Becca Anderson, author of The Book of Awesome Women Writers, has written a blog post about the life and career of Joanna Russ.
Joanna Russ was a speculative fiction novelist, reviewer, essayist, and creator of many short stories and nonfiction best known for her landmark feminist science fiction novels The Female Man (1975) and We Who Are About To (1977). She was born to two school teachers in the Bronx in 1937 and began writing and illustrating her own works of fiction at an early age. She also evinced talent in the sciences, winning a Westinghouse science prize as a high school senior in 1953 for a biology project on the growth of fungi, but later focused on literature at Cornell, where she studied with noted author Vladimir Nabokov. She graduated with a BA in 1957 and went on to Yale Drama School, where she obtained an MFA in playwriting in 1960. She taught at a number of universities including Cornell before teaching at the University of Washington, where she eventually became a full professor.
She had started reading science fiction as a teenager because she was attracted to stories of worlds “where things could be different”; in 1959, she sold her first SF story to the Magazine of Fantasy and Science Fiction, where she continued as a reviewer off and on for two decades. She was briefly married to a journalist in the mid-sixties but divorced after four years. Her first novel, 1968’s Hugo- nominated Picnic on Paradise, was the first in a series depicting Alyx, a female mercenary who became an exemplar for later strong female SF protagonists; it was also some of the earliest time-travel fiction written by a female author. Russ became a leading voice in the New Wave of American science fiction, integrating the political movements of the time into her writing, particularly feminism; her writing is flavored with anger intermixed with humor and irony. Her novel And Chaos Died (1970) experimented with portraying telepathy, and she also wrote The Female Man in 1970, though it did not see print until 1975, around the time that she began to come out as a lesbian. In 1973, she won a Nebula Award for her short story “When It Changed”; her story “Souls” won both the Hugo and Locus Awards ten years later.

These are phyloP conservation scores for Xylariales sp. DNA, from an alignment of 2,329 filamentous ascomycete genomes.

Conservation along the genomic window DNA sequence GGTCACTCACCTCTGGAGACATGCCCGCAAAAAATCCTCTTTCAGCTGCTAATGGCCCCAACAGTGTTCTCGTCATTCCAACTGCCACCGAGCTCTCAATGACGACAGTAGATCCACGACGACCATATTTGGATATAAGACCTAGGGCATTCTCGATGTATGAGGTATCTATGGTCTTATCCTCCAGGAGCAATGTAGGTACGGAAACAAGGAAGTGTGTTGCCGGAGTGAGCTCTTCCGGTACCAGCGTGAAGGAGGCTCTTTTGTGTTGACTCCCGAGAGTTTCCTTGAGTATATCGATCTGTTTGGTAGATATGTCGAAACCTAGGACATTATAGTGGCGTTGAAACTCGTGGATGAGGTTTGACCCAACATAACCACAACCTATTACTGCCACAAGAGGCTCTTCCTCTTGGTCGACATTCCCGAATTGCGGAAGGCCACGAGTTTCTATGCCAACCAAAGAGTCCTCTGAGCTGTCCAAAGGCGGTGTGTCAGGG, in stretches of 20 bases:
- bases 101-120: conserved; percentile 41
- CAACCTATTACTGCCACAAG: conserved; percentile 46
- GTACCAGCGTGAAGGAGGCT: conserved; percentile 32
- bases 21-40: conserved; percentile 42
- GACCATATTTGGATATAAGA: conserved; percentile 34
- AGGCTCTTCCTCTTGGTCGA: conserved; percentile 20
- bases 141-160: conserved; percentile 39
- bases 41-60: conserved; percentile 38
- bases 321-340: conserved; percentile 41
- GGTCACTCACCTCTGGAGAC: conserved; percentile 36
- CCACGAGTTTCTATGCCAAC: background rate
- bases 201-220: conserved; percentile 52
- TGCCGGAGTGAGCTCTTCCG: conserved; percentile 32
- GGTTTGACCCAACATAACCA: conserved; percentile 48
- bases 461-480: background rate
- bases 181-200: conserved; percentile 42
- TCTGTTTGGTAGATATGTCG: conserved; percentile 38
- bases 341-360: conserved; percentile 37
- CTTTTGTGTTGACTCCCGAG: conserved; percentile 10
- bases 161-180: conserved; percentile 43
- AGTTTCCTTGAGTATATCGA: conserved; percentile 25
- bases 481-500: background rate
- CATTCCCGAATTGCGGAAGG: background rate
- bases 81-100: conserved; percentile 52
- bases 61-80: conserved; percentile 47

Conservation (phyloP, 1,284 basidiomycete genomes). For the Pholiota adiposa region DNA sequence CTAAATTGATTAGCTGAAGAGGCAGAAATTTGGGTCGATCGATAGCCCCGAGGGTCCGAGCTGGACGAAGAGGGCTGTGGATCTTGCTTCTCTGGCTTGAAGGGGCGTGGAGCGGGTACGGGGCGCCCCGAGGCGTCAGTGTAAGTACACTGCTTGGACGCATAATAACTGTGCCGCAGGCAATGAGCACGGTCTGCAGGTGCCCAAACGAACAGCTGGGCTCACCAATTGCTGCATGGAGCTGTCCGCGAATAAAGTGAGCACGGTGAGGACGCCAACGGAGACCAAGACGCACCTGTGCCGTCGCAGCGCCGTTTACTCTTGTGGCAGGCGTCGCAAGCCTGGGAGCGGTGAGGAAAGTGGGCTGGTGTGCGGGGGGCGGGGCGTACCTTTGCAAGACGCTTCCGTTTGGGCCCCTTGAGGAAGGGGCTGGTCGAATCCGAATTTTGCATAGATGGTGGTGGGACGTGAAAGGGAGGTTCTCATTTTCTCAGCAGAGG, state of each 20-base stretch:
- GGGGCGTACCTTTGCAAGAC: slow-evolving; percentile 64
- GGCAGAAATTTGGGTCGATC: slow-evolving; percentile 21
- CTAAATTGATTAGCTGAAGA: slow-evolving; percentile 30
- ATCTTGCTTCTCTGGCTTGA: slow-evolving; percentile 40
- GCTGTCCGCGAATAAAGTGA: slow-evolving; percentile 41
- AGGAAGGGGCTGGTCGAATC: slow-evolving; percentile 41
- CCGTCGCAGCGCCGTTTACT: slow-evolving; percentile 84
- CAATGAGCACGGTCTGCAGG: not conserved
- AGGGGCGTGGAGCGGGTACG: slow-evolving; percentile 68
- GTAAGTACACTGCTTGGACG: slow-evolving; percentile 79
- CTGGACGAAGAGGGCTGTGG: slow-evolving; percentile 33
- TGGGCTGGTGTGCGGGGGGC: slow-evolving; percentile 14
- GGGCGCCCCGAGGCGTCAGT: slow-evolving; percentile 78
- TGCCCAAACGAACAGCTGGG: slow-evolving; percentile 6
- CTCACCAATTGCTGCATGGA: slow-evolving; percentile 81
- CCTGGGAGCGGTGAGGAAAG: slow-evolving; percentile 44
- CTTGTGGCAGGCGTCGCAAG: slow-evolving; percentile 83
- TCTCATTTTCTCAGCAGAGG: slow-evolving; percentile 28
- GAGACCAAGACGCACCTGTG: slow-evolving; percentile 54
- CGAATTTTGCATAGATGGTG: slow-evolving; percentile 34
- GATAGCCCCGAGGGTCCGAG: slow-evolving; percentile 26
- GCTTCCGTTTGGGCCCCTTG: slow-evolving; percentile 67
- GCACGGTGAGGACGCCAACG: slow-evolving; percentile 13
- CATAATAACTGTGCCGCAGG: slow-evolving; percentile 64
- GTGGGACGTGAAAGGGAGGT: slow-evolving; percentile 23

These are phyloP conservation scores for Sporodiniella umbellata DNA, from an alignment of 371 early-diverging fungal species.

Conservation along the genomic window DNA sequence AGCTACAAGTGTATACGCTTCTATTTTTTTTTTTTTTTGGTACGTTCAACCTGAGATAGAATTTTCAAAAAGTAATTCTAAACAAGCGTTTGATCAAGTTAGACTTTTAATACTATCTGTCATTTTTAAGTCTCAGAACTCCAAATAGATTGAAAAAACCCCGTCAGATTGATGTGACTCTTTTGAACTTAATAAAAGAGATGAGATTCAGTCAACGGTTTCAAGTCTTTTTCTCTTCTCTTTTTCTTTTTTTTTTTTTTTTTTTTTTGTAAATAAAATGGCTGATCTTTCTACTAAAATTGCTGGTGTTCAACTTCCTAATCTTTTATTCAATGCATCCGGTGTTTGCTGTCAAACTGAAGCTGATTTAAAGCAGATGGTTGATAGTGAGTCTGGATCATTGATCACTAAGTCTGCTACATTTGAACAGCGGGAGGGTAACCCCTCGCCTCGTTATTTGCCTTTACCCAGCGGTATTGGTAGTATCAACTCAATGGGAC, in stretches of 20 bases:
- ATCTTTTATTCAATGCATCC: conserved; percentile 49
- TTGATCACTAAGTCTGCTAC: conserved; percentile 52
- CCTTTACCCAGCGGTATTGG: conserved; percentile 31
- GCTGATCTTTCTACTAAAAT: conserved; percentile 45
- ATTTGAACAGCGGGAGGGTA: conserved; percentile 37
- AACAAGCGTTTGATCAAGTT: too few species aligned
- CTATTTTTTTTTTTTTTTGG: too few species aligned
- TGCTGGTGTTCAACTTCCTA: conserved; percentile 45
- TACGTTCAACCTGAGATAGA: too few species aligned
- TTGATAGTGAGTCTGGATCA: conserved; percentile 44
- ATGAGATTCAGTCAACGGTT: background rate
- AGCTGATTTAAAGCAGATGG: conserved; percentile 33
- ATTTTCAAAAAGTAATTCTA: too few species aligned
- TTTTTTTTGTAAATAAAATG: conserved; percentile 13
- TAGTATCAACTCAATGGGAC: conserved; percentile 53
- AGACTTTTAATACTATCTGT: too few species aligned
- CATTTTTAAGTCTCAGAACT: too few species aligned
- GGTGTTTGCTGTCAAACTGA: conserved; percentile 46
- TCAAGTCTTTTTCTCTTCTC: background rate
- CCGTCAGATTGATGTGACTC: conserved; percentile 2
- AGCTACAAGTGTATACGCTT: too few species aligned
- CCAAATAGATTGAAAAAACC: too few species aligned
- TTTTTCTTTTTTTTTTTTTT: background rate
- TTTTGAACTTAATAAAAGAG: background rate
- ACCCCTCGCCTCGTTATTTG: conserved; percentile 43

Concurrently, she produced influential literary criticism expressing her political insights, including 1983’s How to Suppress Women’s Writing; 1985’s Magic Mommas, Trembling Sisters, Puritans & Perverts; To Write Like a Woman: Essays in Feminism and Science Fiction (1995); and her 1998 book What Are We Fighting For? Sex, Race, Class, and the Future of Feminism. She received retrospective Tiptree Awards in 1995 for “When It Changed” and The Female Man (1975) for exploring sex and gender in speculative fiction. In the mid- 1990s, she retired from teaching at the University of Washington due to worsening health, and in 2011, she died in Tucson after a series of strokes. Following her death, Russ was named a Science Fiction and Fantasy Writers of America Grand Master and inducted into the Science Fiction and Fantasy Hall of Fame. The University of Oregon maintains an archive of her papers.
There are plenty of images of women in science fiction. There are hardly any women.
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Medieval Mystics, Pioneering Poets, Fierce Feminists and First Ladies of Literature (Feminist Book, Gift for Women, Gift for Writers)
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